Jared

Educator

Leader

Entrepreneur

Jared

Educator

Leader

Entrepreneur

Public Relations

Who Will Thrive In The New Economy And How You Can Be One Of Them

January 17, 2020 Blog

Rolling into a new year and new decade, I was having breakfast with a few friends during one of our “quarterly mastermind retreats.” It’s just a cool name for us getting together once a quarter and having stimulating, goal-oriented conversations and activities. We began to talk about what the next 10 years is going to look like for the workplace. All 4 of us have spent time in corporate leadership roles, and each navigate the world of entrepreneurship now. So there was a lot of healthy dialogue.

The conversation shifted quickly into not only how to survive, but how to thrive, as times continue to rapidly change. Afterwards, I spent a lot of time thinking, reading and researching about what future of jobs will look like. I found a study by the KcKinsey Global Institute that shows up to 33% of jobs in countries like the U.S. and Germany will be automated by 2030. This could be up to 800 million jobs globally (1). Another study by ABI Research showed that over 4 million robots will be placed in over 50,000 warehouses by 2025 (2).

Some might call it “the Intelligent Machine Age”, others call it “The Great Restructuring”, (3) some may not call it anything. But we’ll call it “The New Economy”. No matter what you call it – it’s a scary reality! Maybe not for everyone, at least for those who are prepared, but for the rest, this could be a very dramatic shift.

From my research, it’s clear that there are only 3 types of people who will thrive in The New Economy:

1. The High-Skill worker

Those who work well and creatively with intelligent machines and have acquired a skill that cannot be automatable or easily and affordably outsourced

2. The Superstar

Those who are the best at what they do; the specialists

3. The Owners

Those with access to capital (most likely a previous 1 or 2)

If you don’t find yourself in 1 of those 3 categories, don’t worry. Although I can’t give you the key to attaining capital, I believe the following practices can help you to become a 1 and/or 2 and secure your ability to thrive in the future.

How To Be These People

The thing about being a high-skilled worker, or a superstar, is that no one wakes up that way. They practice habits, routines and characteristics every day that over time evolve into these 6 abilities:

1. The ability to work with people.

Although AI and robots continue to automate manual labor and administrative roles, one thing a robot will never be able to do is sit down with a colleague or a prospect over a coffee and have a genuine conversation about what’s best for their business.

Tip: Meet 1 new person every day and learn a fact about them.

2. The ability to quickly master hard things.

With technology advancing so quickly, it’s easy to get caught up assuming that learning and mastering new tools is difficult. The reality is – the school systems are teaching children how to code, and if children can build websites, then so can you.

Tip: Commit to learning something new every day, and a major skill every year.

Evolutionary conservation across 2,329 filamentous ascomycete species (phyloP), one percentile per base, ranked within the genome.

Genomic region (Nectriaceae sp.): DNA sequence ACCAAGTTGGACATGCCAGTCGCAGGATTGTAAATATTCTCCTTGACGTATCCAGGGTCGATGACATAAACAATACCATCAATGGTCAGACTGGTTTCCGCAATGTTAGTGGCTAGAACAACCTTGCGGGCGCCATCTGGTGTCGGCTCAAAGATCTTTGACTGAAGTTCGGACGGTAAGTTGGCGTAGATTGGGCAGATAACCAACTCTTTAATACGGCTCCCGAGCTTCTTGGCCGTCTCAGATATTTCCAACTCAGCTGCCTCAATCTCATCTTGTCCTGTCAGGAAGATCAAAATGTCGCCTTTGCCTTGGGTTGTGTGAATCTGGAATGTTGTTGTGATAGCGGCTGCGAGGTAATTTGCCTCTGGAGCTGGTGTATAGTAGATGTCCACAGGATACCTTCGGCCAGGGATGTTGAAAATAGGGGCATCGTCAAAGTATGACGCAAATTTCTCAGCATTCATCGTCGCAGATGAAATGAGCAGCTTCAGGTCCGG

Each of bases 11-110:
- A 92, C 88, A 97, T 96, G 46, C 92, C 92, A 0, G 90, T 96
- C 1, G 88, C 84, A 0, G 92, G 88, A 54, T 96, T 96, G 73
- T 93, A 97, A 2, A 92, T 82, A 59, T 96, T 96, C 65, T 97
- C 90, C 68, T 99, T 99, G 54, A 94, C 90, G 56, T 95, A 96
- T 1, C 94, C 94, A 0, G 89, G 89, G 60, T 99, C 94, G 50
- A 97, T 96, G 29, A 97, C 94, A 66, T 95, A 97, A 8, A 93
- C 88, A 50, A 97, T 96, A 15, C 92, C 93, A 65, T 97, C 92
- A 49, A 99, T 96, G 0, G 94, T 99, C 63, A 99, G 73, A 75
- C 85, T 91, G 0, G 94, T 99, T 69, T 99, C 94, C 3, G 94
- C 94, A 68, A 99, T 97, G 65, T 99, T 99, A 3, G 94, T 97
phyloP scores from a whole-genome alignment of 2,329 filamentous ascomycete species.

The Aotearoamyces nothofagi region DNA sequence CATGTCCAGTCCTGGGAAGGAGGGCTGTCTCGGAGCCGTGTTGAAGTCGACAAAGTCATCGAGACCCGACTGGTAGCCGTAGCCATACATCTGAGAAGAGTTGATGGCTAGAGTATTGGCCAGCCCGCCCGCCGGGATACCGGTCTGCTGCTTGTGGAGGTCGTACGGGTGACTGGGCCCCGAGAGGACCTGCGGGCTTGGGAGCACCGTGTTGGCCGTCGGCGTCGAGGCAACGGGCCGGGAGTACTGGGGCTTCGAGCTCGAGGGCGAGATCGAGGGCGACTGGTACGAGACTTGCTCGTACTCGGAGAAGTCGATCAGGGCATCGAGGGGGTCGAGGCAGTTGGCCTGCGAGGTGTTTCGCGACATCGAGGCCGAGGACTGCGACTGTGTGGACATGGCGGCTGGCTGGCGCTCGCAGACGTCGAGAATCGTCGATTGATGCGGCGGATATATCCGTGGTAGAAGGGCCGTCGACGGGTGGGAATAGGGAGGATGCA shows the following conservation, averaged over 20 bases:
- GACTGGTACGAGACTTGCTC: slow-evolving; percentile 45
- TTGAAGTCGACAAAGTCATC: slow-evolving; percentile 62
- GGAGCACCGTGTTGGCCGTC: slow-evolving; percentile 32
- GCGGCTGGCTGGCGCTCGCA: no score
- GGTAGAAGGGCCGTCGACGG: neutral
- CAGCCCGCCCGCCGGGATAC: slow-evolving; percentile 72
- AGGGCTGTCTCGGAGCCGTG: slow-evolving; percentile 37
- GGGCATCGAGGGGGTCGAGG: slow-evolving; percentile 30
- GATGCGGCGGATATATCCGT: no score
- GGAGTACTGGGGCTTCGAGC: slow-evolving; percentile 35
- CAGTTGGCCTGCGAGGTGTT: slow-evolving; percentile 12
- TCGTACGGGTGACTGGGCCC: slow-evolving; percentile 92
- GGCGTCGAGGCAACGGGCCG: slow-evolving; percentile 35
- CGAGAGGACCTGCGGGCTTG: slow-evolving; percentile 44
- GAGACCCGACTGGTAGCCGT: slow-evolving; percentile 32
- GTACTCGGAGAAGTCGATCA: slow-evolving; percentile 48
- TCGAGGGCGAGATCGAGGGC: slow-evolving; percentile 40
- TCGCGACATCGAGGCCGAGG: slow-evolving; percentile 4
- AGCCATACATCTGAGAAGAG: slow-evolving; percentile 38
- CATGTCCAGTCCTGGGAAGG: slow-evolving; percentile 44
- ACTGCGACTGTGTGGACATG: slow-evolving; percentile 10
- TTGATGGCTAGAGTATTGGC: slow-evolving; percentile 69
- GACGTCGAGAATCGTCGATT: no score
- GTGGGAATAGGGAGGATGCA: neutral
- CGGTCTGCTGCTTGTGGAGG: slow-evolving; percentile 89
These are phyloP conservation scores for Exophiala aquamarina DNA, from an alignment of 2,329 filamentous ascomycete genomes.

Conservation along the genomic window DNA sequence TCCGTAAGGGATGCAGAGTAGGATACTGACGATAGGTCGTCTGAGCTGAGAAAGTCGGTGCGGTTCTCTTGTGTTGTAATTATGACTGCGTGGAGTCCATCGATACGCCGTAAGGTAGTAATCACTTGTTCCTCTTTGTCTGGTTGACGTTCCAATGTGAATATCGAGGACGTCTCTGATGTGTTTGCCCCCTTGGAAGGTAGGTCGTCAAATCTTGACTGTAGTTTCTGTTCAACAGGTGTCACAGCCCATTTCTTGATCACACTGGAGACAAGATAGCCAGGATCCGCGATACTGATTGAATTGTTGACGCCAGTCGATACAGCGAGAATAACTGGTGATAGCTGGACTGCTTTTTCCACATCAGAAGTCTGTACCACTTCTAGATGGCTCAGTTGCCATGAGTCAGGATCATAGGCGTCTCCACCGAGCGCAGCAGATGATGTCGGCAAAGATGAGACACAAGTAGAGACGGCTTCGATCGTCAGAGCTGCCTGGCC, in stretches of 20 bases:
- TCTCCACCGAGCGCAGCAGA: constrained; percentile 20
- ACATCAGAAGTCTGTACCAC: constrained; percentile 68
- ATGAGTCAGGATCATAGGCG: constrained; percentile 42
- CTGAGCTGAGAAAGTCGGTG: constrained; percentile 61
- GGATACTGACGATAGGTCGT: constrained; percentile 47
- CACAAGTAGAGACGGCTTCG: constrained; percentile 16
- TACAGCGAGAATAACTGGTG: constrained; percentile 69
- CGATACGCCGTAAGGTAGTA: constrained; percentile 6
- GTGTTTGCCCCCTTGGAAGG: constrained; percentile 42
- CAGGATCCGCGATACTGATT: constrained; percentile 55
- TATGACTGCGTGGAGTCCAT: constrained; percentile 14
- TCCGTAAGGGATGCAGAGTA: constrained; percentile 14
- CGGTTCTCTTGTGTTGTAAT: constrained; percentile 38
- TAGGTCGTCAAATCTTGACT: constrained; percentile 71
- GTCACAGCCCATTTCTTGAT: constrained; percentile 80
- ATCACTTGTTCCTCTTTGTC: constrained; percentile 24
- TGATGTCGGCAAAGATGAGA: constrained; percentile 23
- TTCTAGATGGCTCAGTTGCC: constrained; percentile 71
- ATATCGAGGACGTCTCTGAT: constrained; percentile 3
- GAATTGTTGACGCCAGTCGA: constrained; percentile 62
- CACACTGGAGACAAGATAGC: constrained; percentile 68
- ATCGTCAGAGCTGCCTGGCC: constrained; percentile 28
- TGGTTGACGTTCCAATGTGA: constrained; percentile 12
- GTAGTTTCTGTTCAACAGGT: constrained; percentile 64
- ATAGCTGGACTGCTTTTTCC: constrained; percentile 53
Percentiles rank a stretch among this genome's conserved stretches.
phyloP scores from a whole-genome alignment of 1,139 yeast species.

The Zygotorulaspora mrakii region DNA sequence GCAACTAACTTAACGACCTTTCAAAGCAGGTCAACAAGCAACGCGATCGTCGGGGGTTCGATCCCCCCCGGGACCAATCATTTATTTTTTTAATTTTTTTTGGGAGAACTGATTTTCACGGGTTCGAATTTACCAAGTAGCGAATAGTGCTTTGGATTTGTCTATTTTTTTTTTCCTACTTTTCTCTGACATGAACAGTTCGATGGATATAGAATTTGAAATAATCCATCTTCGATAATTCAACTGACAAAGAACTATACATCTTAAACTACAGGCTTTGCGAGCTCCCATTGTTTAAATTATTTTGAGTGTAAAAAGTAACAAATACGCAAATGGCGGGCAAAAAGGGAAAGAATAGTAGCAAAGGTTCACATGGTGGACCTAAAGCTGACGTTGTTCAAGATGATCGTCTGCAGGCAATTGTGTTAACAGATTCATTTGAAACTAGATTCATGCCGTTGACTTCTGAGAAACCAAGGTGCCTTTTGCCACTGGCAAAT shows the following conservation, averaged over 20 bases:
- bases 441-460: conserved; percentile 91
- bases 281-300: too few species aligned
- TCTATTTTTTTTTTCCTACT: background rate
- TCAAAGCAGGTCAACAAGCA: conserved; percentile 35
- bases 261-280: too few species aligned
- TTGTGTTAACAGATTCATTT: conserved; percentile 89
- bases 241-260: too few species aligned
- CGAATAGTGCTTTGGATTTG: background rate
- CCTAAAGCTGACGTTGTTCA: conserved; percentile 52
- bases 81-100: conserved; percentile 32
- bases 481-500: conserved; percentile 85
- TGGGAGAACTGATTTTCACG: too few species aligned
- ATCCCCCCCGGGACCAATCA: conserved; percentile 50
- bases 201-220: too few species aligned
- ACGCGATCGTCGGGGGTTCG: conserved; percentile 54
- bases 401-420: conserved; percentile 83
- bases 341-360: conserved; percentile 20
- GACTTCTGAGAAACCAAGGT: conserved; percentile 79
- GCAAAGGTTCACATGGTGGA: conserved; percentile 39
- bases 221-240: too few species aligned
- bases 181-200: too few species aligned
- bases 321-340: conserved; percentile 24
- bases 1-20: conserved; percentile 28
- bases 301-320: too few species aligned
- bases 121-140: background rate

3. The ability to adapt to change.

We have experienced more change in the past 20 years than the world had in the 200 years prior to that. New ideas, inventions and businesses are popping up every day, while others are shutting down or fading away. It’s obvious now that change is more common than it ever has been, and in order to adapt, you have to get comfortable with being uncomfortable.

Tip: Do 1 thing out of your normal routine and comfort zone every day.

4. The ability to produce at an elite level, in terms of both quality AND speed.

This requires acknowledging how important working both smart and hard are simultaneously, then having the confidence in yourself that you can do that consistently. Most people assume those terms are one or the other, but they are not mutually exclusive. Producing quality work at a quicker than normal rate comes down to time management and task prioritization.

Tip: create a time budget, then schedule everything accordingly. 

5. The ability to be a self-starter.

Growing up, we are accustomed to being told what to do and when to do it. Whether it’s at home with your parents, at school with your teachers, or sports with your coaches. When young people enter the workplace, their need for constant direction and motivation can handicap them.

Tip: keep a running to-do list, and always look for the next thing to do.

6. The ability to communicate consistently and at a high level.

Not everyone needs to be the charismatic public speaking type to succeed, but when it comes being a high performer, you have to let go of the introvert excuse and be the type of person that is always clear, concise and accountable with their communication. Emails, meetings and conference calls already take up far too much time, and leaders will continue to find ways to make those more productive, in turn, creating more profitable businesses.

Tip: when sending an email, elaborating on an idea, or answering a question, always think: “is this everything they need to know, and am I explaining it in a way that anyone can understand?”

All of these abilities will take a lot of time and intentional effort to become habitual. That’s why you have to think about them every day. The good news is: if you start today, you will be one of the few who thrive in the new economy. Then ideally, you can help bring others along with you.  

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